Twin Cities Real Estate Market Report October 2011
Do you think you know what's going on in the Twin Cities Real Estate Market right now? Think it's all bad news?
Guess again! There are some very interesting trends developing and I'm going to share a couple with you.
Now, before you start to think it, I admit it. I AM a Realtor. However my job is to interpret the market not paint a rosy picture and I've helped my clients with research since my days working in advertising so this is not new to me.
As of the end of October 2011, Twin Cities Real Estate sales continue to be way above 2010. Total sales were 26.4% higher than last year and that goes for Traditional Sales as well as Foreclosures and Short Sales (what we call distressed inventory). I should add that Traditional sales made up 60% of total sales, so distressed sales were 40%.
That's not the whole story though, New listings are down dramatically for the month of October 2011 (-16.3%) and for the past 12 months (14.2%). The Twin Cities Real Estate Market has only 21,080 homes for sale. Traditional listings make up 67% and distressed listings make up 33%. There's no data on how many short sales are under contract but I've seen that many are awaiting bank approval, which in essence removes them as an active listing so the actual number of active listings that are capable of being purchased is even smaller than 21,080.
For comparison, the last time we had this few listings was February 2005!
Of course supply only means something when you compare it to demand, right?! Those numbers roll into months supply of inventory and the overall Twin Cities Real Estate Market number is 6.2 months. Remember that 5 to 6 months supply is market parity; I.E. not a buyer or seller's market. When you split out the types of listings you get 7.5 months of Traditional, 2 months of Foreclosures, and 13 months of Short Sales. These are all double digit reductions from a year ago!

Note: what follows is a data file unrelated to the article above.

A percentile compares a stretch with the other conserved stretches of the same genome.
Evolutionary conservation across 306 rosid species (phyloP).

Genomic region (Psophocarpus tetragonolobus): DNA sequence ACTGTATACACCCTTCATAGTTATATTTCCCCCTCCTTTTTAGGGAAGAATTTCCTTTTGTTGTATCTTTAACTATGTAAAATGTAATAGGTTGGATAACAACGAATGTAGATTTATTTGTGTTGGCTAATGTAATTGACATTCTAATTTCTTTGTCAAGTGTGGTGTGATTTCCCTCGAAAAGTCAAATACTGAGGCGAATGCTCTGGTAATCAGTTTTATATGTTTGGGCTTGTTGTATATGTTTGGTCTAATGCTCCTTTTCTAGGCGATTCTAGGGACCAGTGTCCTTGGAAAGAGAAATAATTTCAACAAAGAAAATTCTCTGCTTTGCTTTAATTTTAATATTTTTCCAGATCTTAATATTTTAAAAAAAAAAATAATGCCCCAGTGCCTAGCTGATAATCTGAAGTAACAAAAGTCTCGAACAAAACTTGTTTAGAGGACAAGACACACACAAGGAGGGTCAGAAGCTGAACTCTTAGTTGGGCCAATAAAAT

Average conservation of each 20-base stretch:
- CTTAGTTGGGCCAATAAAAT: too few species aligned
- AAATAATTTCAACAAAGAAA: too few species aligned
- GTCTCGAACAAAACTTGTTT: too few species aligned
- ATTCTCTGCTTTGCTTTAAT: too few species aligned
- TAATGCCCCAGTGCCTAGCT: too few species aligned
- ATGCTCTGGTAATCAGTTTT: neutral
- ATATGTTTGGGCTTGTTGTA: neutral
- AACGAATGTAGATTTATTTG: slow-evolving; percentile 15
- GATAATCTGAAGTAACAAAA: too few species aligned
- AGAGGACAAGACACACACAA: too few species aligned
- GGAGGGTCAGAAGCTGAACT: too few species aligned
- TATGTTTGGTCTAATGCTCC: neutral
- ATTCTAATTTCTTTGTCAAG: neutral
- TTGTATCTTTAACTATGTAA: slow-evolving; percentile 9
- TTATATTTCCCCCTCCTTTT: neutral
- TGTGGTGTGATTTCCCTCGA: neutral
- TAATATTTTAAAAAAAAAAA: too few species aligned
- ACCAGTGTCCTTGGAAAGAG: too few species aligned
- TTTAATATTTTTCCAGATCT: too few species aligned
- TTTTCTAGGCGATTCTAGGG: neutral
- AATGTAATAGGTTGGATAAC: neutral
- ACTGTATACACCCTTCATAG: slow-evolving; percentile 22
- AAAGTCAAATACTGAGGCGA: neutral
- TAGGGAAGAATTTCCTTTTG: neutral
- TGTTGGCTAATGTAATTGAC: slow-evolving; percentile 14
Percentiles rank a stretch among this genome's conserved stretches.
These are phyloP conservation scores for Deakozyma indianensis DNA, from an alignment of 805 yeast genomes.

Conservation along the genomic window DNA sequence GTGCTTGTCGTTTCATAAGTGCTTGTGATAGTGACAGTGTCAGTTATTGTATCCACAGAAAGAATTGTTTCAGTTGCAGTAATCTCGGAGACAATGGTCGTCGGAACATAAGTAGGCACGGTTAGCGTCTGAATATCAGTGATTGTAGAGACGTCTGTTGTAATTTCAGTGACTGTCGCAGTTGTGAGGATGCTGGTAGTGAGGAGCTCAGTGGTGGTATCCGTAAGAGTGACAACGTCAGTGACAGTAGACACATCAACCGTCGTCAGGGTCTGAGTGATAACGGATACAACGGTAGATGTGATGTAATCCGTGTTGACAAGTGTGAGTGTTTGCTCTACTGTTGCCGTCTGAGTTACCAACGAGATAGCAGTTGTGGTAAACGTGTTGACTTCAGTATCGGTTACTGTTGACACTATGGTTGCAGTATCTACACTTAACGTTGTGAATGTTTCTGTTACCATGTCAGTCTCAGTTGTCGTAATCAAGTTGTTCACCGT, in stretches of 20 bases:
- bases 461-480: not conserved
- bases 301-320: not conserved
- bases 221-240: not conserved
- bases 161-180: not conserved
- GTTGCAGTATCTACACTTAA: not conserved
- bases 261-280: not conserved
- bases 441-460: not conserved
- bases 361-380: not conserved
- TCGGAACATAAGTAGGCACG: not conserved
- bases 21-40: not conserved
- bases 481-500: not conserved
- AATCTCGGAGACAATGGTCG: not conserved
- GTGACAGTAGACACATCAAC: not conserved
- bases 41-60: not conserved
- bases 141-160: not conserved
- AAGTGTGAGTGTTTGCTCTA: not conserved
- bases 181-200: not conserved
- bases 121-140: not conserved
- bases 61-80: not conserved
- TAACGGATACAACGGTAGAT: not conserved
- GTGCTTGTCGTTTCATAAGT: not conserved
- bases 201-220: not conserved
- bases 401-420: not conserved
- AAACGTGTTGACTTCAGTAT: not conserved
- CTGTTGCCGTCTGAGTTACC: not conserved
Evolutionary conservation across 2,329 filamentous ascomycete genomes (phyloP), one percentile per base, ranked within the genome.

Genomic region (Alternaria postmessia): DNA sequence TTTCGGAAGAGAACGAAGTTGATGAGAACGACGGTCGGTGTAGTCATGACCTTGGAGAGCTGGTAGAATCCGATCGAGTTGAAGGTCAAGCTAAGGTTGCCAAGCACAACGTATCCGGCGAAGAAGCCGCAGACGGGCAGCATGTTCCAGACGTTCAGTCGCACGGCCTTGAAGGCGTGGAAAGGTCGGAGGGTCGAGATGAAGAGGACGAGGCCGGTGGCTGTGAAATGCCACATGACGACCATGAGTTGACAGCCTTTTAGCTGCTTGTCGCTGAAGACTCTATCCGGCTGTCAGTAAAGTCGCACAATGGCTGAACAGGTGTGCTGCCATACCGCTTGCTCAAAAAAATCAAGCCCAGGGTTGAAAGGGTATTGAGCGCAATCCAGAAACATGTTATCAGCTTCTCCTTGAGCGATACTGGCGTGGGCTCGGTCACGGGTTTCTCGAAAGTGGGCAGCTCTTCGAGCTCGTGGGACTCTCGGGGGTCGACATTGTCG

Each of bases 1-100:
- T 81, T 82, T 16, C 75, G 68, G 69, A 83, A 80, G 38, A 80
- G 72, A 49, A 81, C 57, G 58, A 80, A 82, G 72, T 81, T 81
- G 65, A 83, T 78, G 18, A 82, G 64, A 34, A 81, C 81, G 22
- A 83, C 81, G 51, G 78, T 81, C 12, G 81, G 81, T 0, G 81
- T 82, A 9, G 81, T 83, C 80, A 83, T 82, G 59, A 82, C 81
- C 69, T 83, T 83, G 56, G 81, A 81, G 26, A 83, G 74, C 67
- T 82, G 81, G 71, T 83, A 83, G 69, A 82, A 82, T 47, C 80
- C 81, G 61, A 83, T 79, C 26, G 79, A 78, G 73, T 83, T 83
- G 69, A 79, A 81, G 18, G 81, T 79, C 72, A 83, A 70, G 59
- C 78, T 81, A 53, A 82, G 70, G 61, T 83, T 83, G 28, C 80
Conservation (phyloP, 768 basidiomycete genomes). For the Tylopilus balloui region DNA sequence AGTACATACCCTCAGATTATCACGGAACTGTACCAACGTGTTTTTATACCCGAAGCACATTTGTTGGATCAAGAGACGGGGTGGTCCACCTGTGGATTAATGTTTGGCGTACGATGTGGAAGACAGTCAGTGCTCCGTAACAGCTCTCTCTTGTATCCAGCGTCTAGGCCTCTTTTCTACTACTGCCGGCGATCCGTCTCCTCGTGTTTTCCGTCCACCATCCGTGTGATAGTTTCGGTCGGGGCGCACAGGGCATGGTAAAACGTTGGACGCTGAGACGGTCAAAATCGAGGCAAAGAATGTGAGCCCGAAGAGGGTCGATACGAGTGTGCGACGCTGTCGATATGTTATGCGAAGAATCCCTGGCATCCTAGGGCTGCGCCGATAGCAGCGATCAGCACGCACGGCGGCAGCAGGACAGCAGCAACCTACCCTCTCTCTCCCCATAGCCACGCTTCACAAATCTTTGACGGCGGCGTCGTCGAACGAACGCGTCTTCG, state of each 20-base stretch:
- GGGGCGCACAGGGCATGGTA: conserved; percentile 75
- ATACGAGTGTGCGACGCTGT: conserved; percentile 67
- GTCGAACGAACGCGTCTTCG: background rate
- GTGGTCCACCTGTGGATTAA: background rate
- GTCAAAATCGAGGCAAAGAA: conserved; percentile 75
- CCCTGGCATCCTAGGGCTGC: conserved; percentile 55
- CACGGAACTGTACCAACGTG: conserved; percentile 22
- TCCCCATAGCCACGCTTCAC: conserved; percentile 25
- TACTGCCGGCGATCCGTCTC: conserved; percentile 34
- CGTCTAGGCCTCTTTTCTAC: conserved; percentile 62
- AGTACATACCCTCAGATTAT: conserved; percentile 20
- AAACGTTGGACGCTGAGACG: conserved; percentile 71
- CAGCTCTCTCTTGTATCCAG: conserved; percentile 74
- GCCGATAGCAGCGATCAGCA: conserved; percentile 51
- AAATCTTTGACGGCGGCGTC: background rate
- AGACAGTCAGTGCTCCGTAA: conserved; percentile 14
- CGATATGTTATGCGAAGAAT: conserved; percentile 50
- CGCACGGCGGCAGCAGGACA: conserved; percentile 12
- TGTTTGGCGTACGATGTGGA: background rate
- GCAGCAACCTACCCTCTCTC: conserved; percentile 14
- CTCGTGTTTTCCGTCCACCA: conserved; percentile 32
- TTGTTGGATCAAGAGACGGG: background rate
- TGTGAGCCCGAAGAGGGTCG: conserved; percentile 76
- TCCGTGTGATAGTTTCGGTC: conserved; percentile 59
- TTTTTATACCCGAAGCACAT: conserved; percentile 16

So what does this mean?
- We have what could be the beginnings of a trend here. Demand up, and supply down means buyers have a few more months to capitalize on the lowest home values and Traditional sellers can begin to feel more confident about selling with less competition.
- More distressed properties are being purchased than are being listed which means if that continues we'll have very few distressed properties to drag down prices.
Of course any recovery will be slow since there are still many homeowners who can't sell since there home is not worth what they owe. Those people will be out of the Twin Cities Real Estate Market for a long time unless they become a short sale or a foreclosure.
The bottom line is that things are getting better for sellers and still great for buyers. Maybe next month I'll feel comfortable enough to use the "R" word... recovery.
Have a great month and a Happy Thanksgiving!